HALO 28 JETFORCE AIRBAG PACKDetails
BDTV EPISODE THREE
In the morning, thick, wet snowflakes silently build up outside the base station of La Grave. Overhead, the great yellow bullwheel is silent, and any slight sound from the creaking machinery is muffled by the falling snow outside. The télépherique’s five cabins hang motionless from the cable, their brightly painted forms contrasting sharply against the winter landscape. The 400-horsepower engines beneath the floor are also silent, awaiting the coming day. For nearly 40 years, this is how every winter morning in La Grave has begun.
Alas, this harmony is threatened, the road access to the little mountain village now unexpectedly blocked by a critical landslide that occurred last spring.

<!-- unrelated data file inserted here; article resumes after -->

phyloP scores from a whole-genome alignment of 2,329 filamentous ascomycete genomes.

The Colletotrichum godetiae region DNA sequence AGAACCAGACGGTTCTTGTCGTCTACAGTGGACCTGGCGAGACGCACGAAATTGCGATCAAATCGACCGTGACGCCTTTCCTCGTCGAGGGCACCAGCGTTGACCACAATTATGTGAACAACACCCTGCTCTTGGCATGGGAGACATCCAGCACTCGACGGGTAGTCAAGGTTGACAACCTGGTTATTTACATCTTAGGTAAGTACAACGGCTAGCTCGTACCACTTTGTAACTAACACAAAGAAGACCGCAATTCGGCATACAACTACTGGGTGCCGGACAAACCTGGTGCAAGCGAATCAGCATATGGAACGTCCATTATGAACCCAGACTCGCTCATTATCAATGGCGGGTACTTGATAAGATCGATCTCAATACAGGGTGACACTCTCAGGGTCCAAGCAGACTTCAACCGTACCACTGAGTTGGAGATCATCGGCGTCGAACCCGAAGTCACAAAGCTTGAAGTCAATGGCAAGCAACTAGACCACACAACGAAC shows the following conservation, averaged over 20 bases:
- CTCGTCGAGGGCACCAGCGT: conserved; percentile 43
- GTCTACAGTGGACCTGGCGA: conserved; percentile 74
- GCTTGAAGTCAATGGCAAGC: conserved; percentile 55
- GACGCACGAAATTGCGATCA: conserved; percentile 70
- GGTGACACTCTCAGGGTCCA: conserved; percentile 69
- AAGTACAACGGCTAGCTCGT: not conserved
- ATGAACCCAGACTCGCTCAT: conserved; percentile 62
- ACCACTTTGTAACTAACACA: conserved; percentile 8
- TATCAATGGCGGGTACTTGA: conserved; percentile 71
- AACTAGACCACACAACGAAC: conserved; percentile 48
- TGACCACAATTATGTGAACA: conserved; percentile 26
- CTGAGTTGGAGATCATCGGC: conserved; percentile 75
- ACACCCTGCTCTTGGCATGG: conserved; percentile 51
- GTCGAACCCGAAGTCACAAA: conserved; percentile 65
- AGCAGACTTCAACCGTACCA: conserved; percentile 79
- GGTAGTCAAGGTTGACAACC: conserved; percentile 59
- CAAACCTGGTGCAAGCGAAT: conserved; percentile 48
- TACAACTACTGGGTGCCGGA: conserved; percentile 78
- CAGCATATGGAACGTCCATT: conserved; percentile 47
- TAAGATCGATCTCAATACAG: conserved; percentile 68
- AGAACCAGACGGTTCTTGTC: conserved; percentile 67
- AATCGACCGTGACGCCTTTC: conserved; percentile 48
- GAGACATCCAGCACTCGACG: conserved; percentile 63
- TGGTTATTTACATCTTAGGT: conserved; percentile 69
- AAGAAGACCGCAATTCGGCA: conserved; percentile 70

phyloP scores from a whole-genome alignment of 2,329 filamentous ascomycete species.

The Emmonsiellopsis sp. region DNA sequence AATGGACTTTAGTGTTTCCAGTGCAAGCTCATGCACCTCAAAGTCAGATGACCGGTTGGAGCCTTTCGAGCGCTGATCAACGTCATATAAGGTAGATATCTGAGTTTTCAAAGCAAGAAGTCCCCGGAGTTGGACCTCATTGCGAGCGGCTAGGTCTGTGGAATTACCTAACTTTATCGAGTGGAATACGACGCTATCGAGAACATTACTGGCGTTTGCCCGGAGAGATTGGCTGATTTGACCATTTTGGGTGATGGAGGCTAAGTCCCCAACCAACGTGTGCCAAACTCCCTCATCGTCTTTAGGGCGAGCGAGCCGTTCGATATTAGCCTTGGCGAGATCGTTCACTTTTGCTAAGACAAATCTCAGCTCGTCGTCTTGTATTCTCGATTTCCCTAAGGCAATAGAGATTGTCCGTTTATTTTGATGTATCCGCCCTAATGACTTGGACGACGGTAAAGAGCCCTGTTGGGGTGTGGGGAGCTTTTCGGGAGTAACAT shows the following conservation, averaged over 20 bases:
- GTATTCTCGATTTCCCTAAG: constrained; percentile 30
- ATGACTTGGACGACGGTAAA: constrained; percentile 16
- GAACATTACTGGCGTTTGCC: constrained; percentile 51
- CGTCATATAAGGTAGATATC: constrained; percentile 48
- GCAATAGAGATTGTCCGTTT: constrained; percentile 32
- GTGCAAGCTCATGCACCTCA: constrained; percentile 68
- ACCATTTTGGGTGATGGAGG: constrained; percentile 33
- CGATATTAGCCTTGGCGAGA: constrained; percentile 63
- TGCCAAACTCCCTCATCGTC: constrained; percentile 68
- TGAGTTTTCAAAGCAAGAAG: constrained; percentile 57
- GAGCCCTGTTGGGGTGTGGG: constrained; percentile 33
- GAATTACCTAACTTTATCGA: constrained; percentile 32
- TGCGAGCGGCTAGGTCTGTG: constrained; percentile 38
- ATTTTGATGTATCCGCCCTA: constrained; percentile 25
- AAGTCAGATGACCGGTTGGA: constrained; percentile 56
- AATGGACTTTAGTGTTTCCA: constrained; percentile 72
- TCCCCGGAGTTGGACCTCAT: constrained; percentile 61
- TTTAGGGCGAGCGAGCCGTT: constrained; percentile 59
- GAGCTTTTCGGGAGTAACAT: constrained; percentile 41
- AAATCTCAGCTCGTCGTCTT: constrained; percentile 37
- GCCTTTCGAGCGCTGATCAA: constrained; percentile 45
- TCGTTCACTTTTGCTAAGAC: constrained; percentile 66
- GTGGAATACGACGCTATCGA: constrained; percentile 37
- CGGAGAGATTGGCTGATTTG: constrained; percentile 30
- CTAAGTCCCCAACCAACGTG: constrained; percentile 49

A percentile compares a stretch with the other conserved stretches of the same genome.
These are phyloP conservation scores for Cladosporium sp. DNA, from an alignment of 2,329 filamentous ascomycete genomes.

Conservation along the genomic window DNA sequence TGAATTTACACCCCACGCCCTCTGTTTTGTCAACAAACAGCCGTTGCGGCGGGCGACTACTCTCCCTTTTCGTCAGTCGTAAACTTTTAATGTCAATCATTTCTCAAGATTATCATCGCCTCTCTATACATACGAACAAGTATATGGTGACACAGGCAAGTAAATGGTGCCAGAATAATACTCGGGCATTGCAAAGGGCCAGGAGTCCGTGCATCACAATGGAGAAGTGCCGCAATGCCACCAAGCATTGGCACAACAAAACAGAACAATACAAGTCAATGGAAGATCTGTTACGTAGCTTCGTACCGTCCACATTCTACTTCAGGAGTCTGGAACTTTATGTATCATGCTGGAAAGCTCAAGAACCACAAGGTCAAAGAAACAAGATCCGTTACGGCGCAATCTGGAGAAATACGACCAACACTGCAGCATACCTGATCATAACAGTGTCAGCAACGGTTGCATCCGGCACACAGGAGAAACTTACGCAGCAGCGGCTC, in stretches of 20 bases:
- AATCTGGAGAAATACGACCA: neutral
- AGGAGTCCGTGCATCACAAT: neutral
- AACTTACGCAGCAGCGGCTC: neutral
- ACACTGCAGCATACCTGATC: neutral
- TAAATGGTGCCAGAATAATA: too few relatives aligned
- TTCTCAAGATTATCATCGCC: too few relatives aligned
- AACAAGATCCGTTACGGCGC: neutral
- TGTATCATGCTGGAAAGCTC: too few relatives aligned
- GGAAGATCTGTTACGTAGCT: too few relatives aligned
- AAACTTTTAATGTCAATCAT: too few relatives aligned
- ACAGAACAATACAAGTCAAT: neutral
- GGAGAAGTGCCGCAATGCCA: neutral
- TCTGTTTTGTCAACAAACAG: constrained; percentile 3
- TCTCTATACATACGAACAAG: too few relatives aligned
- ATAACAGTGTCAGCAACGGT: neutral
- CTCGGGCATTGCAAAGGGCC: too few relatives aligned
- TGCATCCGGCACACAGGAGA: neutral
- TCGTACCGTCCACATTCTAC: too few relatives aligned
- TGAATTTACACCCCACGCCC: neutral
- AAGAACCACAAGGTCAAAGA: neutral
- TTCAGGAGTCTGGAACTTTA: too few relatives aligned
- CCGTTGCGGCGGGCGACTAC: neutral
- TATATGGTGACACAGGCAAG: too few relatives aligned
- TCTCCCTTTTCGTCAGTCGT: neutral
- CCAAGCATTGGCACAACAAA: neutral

The word mythical is well used when describing La Grave, and in this case, justified. It is not an exaggeration to claim that this little place is unique. In the mornings as the lifties prepare to fire up the cable, you can feel the vibe of excitement in the air; it is one of both calm and anticipation. And after a 40-minute, 1750-meter ride, riders are greeted by a massive, wild mountain without a single groomer in sight.
"The team knows the machine inside out. Most have worked here for 30 years and learned every breath it takes," David Le Guen, the lift’s commercial manager explains. "They know the sounds, the movement and know directly when something hums differently. We all learn and evolve with our téléphérique. This cable car is our baby."